Dry AMD is more common than the ‘wet’ type. Dry AMD affects 85% of AMD patients. Dry AMD usually develops slowly and causes gradual loss of central vision, but doesn’t affect peripheral vision. There is currently no treatment for dry AMD.
About Retinitis Pigmentosa (RP)
RP is a rare, hereditary disease that causes a progressive degeneration of the light-sensitive cells of the retina, leading to significant visual impairment and ultimately blindness. There are an estimated 1.2 million people worldwide with RP. Second Sight’s Argus II System employs electrical stimulation to bypass the defunct cells and stimulate remaining viable retinal cells inducing visual perception in blind individuals. The Argus II is the first artificial retina to receive approval in Europe (CE Mark) and in the USA.
About the Argus® II System
The Argus II System is the second generation of retinal prosthesis developed by Second Sight. The Argus I system was launched in 2002. The system has been approved in Europe and in the US. It has been implanted into more than 90 patients worldwide. The system is reimbursed in Germany, Italy and in the US. It is available at 16 centres of excellence in Europe.
About Second Sight
Second Sight Medical Products, Inc., located in Los Angeles, California, was founded in 1998 to create a retinal prosthesis to provide sight to patients blinded from outer retinal degenerations such as RP. Through dedication and innovation, Second Sight’s mission is to develop, manufacture and market implantable visual prosthetics to enable blind individuals to achieve greater independence. US Headquarters are in Sylmar, California. European Headquarters are in Lausanne, Switzerland.
For more information, visit http://www.secondsight.com.
Central Manchester University Hospitals NHS Foundation Trust (CMFT) is a leading provider of specialist healthcare services in Manchester, treating more than a million patients every year. Its eight specialist hospitals (Manchester Royal Infirmary, Saint Mary’s Hospital, Royal Manchester Children’s Hospital, Manchester Royal Eye Hospital, University Dental Hospital of Manchester and Trafford Hospitals) are home to hundreds of world class clinicians and academic staff committed to finding patients the best care and treatments. (www.cmft.nhs.uk)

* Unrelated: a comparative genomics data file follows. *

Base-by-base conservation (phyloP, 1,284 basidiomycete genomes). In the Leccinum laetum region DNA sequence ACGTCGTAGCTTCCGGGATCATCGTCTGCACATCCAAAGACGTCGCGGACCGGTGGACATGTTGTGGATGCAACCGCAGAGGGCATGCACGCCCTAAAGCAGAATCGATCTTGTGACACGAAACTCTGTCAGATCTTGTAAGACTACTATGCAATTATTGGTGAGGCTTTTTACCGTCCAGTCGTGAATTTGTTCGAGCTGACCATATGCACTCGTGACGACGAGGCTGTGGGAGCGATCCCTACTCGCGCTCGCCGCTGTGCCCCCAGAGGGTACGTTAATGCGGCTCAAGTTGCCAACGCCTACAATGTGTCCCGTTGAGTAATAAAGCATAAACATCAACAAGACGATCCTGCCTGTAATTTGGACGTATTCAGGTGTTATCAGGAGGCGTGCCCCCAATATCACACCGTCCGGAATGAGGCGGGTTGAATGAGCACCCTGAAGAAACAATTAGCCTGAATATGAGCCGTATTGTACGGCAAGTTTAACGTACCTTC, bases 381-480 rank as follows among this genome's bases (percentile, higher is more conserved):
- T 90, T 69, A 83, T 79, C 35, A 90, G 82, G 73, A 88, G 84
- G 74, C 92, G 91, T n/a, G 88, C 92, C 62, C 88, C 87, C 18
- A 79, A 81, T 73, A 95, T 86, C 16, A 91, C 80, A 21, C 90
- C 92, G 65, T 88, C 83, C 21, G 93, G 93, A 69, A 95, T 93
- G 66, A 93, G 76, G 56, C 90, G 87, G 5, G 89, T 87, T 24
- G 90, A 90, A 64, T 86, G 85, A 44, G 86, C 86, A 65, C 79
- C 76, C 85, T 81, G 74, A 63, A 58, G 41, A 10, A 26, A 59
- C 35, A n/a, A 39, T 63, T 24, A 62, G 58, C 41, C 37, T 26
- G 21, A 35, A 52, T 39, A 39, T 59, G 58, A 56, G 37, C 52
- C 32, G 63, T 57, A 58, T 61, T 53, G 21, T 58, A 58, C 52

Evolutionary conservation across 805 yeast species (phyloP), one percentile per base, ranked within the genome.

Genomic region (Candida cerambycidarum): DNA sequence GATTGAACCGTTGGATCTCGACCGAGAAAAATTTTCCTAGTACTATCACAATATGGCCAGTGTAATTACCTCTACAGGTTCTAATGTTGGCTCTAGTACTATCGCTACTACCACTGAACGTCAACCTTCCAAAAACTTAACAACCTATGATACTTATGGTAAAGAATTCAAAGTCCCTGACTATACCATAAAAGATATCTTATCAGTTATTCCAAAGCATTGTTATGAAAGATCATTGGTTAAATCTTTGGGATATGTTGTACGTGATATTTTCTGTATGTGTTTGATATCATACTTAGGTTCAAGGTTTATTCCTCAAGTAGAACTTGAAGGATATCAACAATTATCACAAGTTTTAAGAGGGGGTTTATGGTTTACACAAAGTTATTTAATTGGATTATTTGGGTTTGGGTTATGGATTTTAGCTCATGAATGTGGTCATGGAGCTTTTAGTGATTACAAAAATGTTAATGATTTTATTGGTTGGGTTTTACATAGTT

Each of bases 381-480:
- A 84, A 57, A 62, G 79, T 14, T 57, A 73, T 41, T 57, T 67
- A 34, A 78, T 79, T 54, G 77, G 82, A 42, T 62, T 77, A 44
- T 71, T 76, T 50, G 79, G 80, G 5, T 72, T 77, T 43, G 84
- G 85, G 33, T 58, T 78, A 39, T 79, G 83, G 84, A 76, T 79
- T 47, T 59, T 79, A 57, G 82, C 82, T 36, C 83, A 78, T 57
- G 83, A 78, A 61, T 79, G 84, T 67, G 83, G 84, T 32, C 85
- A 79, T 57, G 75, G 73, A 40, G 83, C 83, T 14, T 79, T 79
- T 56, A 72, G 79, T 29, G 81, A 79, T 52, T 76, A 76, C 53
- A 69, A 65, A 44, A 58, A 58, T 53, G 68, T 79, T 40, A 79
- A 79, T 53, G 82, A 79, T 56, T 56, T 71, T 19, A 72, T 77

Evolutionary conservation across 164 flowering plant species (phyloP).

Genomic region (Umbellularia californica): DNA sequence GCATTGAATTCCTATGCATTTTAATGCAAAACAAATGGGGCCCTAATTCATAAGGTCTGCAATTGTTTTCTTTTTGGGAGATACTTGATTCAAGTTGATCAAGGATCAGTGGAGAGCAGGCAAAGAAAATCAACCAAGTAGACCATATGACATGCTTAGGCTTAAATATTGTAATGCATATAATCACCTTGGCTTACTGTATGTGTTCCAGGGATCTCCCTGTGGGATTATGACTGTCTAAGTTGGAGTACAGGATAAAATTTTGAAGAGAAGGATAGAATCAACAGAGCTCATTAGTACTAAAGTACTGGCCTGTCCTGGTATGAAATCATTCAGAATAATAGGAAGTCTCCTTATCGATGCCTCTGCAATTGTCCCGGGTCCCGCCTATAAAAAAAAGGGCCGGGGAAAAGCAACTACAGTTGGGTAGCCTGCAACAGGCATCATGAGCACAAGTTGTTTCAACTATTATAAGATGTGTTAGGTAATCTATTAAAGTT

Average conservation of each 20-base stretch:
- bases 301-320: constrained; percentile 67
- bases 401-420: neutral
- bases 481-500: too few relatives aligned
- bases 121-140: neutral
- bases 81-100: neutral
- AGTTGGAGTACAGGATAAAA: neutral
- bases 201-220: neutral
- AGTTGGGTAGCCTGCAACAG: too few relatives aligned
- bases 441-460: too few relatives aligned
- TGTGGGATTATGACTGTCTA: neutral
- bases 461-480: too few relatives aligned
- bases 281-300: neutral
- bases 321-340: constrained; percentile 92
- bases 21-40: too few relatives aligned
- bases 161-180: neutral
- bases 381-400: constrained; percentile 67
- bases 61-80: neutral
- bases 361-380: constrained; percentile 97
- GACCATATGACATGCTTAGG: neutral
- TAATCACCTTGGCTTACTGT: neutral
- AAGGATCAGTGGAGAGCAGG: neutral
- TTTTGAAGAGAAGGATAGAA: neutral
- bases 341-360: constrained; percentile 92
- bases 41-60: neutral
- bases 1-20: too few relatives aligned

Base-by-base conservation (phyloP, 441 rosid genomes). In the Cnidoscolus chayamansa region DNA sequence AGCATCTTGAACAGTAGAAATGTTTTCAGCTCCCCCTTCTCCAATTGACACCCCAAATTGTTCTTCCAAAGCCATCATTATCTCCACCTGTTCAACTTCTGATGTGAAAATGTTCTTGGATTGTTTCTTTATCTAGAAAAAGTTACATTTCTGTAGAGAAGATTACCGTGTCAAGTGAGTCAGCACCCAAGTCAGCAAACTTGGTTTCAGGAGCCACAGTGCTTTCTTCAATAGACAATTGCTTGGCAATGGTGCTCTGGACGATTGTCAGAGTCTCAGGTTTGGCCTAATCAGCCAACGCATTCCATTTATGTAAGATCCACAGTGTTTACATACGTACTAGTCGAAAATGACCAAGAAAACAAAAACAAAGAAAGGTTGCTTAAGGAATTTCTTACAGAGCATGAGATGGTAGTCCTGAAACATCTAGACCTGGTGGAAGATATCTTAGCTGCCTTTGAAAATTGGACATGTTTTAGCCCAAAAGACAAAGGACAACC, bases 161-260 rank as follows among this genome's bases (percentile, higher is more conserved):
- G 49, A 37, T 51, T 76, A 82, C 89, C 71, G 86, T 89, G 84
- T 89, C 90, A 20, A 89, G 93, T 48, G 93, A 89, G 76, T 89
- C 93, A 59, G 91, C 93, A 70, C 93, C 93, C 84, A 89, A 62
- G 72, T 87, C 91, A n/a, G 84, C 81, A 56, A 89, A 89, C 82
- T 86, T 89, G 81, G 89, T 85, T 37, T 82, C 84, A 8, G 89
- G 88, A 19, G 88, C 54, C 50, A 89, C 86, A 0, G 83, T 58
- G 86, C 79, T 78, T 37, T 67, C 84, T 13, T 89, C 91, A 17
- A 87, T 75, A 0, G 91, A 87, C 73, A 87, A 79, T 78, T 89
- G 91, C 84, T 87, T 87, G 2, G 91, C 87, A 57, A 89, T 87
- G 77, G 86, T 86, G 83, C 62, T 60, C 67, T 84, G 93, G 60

The University of Manchester, a member of the prestigious Russell Group of British universities, is the largest and most popular university in the UK. It has 20 academic schools and hundreds of specialist research groups undertaking pioneering multi-disciplinary teaching and research of worldwide significance. According to the results of the 2008 Research Assessment Exercise, The University of Manchester is one of the country’s major research institutions, rated third in the UK in terms of ‘research power’, and has had no fewer than 25 Nobel laureates either work or study there. The University had an annual income of £807 million in 2011/12. (www.manchester.ac.uk)
The NIHR/Wellcome Trust Manchester Clinical Research Facility (MCRF) is a purpose-built unit focused on supporting experimental medicine research helping to bring new drugs and medical devices into patient care. The facility is based at Central Manchester University Hospitals NHS Foundation Trust and receives funding from the National Institute for Health Research (NIHR). The MCRF offers state-of-the-art equipment and facilities for adult and children’s studies, and has a team of specialist research nurses and support staff. A satellite unit the Children’s CRF in the Royal Manchester Children’s Hospital is at the cutting edge of research into inherited renal, metabolic, and hearing disorders.
The National Institute for Health Research (NIHR) is funded by the Department of Health to improve the health and wealth of the nation through research. Since its establishment in April 2006, the NIHR has transformed research in the NHS. It has increased the volume of applied health research for the benefit of patients and the public, driven faster translation of basic science discoveries into tangible benefits for patients and the economy, and developed and supported the people who conduct and contribute to applied health research. The NIHR plays a key role in the Government’s strategy for economic growth, attracting investment by the life-sciences industries through its world-class infrastructure for health research. Together, the NIHR people, programmes, centres of excellence and systems represent the most integrated health research system in the world. For further information, visit the NIHR website (www.nihr.ac.uk).